But Dock Street’s issues are more fundamental than décor. First, the service is inconsistent. On one visit the service was well-paced and efficient. On another, though, it was an obscene train wreck. Inexcusably, it took over an hour and a half for the food to arrive after ordering. Often you can tell whether blame lies with the servers or the kitchen. Here it was both. The food was hot when it finally came out, indicating that the kitchen was at fault for the delay. And we’re not talking complicated entrées here—it’s pizza. At the same time, the servers were mysteriously absent for long periods of time while dirty plates were stacked high on several adjacent tables—a makeshift SOS by stranded diners.

Provencal Pizza

Second, contrary to the early hype, the pizza is nothing to crow about. The pizzas may sound compelling on the menu, but most fall short of expectations. The sweetness you expect from the layer of fig jam on the Fig Jam Pizza, for example, is virtually undetectable, overshadowed by bacon. The pizza isn't the only letdown. The signature Dock Street Beer Battered Fish & Chips also misses the mark—the batter was thin and the fish itself was bland. Not everything is disappointing. The Flammenkuche Pizza is worth repeating; its sweet caramelized onions and bacon balance nicely with its crème fraîche and gruyère. And although the leeks were overcooked, the French Fry Trio makes a half decent bar snack.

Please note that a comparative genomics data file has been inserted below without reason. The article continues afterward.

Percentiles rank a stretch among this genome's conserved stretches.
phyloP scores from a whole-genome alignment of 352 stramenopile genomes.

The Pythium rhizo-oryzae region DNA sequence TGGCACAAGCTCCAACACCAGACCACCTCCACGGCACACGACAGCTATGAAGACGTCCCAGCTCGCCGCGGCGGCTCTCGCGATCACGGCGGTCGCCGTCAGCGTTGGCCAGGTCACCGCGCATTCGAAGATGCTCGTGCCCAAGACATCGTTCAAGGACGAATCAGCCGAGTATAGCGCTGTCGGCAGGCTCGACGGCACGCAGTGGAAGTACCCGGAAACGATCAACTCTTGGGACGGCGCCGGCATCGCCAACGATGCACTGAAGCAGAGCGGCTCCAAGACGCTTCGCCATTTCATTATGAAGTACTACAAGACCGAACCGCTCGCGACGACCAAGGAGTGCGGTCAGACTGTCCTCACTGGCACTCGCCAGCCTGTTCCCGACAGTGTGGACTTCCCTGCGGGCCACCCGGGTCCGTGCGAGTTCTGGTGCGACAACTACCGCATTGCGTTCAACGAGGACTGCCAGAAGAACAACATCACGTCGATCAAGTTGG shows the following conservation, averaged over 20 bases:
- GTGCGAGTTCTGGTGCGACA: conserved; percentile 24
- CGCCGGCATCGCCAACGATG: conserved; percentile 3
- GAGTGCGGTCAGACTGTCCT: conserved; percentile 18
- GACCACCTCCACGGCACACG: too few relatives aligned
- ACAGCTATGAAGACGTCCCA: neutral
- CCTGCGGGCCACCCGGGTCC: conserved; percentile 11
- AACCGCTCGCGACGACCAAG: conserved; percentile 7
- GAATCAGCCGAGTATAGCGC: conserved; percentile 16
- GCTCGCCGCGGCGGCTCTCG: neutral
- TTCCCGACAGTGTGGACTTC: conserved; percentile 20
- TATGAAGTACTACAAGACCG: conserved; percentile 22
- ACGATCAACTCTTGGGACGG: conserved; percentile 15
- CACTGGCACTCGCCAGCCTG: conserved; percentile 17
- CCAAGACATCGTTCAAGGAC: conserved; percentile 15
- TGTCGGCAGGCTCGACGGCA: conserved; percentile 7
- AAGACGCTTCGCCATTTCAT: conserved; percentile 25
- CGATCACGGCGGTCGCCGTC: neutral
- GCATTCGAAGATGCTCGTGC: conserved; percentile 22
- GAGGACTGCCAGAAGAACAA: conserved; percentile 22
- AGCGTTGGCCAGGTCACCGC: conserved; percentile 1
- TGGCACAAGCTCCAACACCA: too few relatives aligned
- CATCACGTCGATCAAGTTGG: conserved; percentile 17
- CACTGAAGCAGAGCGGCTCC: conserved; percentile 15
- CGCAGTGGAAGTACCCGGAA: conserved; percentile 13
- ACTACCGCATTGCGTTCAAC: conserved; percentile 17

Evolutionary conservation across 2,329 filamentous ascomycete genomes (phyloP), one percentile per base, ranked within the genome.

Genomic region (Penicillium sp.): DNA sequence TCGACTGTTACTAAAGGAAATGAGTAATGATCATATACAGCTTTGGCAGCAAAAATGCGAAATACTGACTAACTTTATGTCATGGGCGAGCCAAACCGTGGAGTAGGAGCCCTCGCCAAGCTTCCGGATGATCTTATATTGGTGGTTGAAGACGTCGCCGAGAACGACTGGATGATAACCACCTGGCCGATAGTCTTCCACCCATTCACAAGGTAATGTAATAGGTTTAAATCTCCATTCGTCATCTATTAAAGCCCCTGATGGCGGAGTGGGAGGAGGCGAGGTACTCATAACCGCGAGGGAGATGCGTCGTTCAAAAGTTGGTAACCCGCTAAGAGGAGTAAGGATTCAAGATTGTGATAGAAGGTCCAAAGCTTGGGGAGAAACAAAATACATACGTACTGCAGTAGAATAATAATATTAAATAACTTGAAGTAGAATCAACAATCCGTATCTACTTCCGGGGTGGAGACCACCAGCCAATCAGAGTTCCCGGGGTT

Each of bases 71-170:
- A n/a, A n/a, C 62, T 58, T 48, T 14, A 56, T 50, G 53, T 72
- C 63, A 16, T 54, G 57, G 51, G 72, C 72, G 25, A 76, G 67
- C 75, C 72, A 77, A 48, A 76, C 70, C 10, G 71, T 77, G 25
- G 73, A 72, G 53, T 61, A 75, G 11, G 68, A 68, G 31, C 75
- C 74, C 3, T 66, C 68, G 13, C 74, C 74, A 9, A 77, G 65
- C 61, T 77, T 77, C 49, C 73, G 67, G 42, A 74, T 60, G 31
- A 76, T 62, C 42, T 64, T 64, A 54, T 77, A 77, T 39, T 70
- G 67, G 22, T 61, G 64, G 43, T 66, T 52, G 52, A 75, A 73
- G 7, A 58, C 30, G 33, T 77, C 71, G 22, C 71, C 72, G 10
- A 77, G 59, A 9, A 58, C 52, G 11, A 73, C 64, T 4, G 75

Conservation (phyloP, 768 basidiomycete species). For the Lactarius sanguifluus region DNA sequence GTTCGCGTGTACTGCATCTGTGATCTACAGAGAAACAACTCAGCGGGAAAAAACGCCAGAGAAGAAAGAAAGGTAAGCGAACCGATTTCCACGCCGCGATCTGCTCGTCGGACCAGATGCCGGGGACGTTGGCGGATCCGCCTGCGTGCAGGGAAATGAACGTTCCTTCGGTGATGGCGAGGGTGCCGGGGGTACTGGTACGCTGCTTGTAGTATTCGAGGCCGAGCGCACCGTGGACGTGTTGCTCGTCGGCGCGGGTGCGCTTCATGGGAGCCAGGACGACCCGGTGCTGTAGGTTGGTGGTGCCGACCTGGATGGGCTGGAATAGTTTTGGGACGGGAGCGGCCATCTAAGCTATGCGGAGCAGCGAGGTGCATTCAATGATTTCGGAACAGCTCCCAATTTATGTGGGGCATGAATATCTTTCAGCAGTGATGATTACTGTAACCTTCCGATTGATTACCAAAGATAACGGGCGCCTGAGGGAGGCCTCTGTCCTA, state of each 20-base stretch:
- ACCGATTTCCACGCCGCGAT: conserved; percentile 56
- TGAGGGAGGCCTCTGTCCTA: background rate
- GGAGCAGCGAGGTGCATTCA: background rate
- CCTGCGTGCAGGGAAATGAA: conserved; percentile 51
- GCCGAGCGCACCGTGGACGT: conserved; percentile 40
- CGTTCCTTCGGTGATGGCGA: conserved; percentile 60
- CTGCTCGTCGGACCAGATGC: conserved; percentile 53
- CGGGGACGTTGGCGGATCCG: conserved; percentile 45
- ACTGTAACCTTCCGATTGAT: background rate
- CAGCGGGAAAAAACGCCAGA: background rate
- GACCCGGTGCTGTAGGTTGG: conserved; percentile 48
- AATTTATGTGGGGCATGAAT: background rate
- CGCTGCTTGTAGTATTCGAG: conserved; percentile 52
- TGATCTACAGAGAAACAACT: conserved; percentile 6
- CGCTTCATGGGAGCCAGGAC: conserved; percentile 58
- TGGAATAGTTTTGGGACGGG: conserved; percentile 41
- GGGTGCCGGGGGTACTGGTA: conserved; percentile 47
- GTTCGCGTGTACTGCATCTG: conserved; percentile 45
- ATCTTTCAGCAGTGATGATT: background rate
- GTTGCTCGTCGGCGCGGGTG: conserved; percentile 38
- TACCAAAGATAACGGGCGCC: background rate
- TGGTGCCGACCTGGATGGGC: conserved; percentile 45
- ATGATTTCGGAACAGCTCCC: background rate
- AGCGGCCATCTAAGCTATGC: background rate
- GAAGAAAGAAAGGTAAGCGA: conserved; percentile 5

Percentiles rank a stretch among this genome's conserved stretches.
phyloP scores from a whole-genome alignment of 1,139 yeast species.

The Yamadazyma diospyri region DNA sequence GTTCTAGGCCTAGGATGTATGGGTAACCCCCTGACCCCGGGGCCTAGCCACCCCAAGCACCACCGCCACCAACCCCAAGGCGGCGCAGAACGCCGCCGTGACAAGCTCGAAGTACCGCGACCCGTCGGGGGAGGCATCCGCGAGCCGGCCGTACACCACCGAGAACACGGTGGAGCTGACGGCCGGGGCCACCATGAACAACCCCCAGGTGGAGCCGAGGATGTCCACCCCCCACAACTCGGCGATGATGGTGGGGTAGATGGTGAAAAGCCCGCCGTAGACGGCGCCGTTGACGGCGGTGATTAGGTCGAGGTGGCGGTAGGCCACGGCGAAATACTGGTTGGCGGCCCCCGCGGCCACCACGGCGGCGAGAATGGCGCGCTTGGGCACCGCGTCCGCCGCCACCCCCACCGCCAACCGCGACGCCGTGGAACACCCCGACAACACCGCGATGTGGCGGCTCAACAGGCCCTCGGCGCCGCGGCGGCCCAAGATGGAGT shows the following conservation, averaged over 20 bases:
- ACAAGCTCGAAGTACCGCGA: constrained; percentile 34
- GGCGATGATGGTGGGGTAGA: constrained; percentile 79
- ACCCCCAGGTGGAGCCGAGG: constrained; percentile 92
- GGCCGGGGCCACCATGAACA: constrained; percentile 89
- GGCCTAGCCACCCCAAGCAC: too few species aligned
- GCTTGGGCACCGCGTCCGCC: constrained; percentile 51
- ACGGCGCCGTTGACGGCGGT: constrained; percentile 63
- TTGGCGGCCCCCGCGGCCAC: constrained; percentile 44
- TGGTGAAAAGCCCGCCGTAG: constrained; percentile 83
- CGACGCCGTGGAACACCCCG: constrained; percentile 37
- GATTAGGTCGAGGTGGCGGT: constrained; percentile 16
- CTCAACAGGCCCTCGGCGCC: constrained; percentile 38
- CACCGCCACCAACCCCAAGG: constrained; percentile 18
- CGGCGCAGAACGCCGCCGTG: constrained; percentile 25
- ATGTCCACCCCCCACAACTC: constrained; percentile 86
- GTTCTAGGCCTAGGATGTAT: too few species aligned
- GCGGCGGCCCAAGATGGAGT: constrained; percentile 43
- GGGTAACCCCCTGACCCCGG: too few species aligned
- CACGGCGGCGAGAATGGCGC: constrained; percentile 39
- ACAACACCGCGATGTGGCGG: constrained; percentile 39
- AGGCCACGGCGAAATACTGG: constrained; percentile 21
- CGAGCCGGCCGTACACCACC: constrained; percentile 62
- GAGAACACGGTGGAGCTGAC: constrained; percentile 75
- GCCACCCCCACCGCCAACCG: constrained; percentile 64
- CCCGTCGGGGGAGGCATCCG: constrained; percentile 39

Dock Street Beer Sampler

Most of last fall’s drafts tasted like beer with training wheels. Light on hops and heavy on malt, they were ideal for people who normally don’t like beer. The Imperial Stoudt, for example, made with organic fair trade espresso beans, was a fun pour. But it belonged on a breakfast table not a bar. However, Dock Street’s first brewmaster recently left, and Eric Savage, Dock Street’s original brewmaster, is now consulting. This change should be a good thing.

Vegan Chocolate Cake

Despite its shortcomings, Dock Street may survive. Poor service and mediocre food would doom a restaurant in Center City. But, as they say, it’s all about location. And a built in market. West Philly needs Dock Street. The restaurant brings energy to a struggling neighborhood, and the locals show their appreciation by returning night after night. Dock Street also has a menu that caters to vegetarians and vegans, segments of the dining population that are often ignored by restaurants.

For now, Dock Street looks like a creature that isn’t supposed to exist. But given enough time, who knows, maybe it will evolve.

Dock Street Brewery
701 South 50th Street
(215) 726-2337

For more pics, check out my Dock Street Set on Flickr.